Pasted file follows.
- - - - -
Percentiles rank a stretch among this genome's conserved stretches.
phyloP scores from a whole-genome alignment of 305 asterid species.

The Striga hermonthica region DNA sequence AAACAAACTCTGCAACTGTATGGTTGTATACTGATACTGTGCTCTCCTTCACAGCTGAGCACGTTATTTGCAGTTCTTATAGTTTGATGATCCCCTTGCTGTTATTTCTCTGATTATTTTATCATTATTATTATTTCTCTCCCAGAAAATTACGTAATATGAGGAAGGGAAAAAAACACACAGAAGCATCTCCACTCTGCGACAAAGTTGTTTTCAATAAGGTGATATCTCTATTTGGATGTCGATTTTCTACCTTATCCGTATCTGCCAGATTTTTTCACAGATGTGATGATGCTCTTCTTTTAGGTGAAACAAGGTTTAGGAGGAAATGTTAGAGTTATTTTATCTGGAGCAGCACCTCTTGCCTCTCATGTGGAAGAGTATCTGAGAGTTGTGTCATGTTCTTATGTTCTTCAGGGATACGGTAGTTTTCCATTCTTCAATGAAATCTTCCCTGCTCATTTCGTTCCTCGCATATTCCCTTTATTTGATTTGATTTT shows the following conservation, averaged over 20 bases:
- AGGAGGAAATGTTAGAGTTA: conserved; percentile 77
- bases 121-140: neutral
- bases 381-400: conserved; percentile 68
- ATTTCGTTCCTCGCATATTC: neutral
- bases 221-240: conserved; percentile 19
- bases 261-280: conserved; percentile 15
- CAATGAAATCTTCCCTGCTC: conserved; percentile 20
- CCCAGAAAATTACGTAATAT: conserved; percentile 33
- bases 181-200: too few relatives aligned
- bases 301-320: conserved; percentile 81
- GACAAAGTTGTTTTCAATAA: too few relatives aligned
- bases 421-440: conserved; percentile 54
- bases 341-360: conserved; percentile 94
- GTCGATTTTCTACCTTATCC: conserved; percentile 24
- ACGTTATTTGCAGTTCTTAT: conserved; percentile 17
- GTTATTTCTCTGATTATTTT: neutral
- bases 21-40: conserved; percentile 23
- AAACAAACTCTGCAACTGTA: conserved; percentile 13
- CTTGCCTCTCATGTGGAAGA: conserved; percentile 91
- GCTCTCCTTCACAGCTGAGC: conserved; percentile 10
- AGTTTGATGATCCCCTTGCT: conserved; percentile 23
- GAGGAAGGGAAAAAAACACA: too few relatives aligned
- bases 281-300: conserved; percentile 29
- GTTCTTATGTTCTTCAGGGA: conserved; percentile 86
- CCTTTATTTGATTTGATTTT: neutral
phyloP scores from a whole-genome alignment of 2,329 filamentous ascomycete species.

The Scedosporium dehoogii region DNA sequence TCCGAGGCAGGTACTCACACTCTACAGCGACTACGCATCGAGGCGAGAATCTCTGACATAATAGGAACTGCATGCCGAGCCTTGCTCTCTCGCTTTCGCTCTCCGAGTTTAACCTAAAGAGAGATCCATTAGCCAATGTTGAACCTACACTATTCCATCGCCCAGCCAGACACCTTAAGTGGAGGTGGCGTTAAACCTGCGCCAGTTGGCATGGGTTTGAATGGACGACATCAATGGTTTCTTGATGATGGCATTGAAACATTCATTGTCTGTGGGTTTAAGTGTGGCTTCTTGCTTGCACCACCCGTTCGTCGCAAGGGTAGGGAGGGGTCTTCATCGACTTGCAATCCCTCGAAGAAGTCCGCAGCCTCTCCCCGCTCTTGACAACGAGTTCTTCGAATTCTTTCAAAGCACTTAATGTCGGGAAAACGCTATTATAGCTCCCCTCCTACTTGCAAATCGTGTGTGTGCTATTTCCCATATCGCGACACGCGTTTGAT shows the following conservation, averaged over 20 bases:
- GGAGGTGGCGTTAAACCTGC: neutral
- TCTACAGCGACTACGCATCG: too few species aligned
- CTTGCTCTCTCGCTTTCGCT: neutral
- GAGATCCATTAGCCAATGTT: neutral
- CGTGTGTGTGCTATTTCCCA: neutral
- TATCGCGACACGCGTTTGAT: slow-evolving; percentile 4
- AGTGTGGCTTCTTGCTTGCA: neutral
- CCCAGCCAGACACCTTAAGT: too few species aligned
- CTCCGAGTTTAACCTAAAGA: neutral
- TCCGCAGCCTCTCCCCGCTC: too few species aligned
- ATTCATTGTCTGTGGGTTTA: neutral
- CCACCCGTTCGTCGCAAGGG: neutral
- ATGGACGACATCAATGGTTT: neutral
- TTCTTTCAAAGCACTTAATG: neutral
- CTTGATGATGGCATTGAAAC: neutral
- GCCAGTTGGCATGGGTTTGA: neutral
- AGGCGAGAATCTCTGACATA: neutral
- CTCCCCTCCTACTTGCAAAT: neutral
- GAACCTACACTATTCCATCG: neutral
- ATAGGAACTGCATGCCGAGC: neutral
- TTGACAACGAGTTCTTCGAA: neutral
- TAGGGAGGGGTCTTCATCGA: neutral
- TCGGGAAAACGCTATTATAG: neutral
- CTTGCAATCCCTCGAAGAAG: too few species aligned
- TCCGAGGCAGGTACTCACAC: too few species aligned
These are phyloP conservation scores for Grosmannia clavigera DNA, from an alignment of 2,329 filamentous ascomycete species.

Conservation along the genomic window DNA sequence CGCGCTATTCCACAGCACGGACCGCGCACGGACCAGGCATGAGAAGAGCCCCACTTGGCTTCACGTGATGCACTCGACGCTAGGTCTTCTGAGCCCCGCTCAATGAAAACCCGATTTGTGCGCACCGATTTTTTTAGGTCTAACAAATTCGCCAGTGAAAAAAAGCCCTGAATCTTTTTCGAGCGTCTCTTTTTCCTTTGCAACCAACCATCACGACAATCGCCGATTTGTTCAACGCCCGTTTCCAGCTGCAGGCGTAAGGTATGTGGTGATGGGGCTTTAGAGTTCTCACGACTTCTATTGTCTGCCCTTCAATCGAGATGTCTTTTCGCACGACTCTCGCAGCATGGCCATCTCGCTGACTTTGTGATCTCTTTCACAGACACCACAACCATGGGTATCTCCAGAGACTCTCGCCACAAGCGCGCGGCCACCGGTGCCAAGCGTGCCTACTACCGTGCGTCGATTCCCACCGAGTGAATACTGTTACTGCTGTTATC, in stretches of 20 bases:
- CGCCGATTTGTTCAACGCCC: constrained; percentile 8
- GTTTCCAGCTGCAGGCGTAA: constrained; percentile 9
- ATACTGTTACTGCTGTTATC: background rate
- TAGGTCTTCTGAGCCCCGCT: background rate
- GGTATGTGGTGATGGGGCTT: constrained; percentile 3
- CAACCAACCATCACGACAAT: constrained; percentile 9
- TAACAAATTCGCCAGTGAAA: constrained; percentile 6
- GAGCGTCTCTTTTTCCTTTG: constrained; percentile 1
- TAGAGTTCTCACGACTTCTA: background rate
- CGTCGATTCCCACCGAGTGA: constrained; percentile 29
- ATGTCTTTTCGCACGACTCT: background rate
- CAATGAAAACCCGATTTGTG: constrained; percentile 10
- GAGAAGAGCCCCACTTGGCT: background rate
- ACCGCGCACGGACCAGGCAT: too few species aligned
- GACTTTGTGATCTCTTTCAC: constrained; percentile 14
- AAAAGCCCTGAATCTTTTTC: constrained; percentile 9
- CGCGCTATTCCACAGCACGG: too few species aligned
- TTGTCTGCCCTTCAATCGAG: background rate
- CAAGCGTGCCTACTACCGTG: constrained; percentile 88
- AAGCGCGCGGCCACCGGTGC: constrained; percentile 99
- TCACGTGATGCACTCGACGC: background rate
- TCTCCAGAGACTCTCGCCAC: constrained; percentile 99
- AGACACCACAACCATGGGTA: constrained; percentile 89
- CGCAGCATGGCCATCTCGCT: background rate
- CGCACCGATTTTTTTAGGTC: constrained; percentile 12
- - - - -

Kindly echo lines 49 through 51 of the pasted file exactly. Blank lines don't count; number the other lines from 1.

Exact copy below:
- GAACCTACACTATTCCATCG: neutral
- ATAGGAACTGCATGCCGAGC: neutral
- TTGACAACGAGTTCTTCGAA: neutral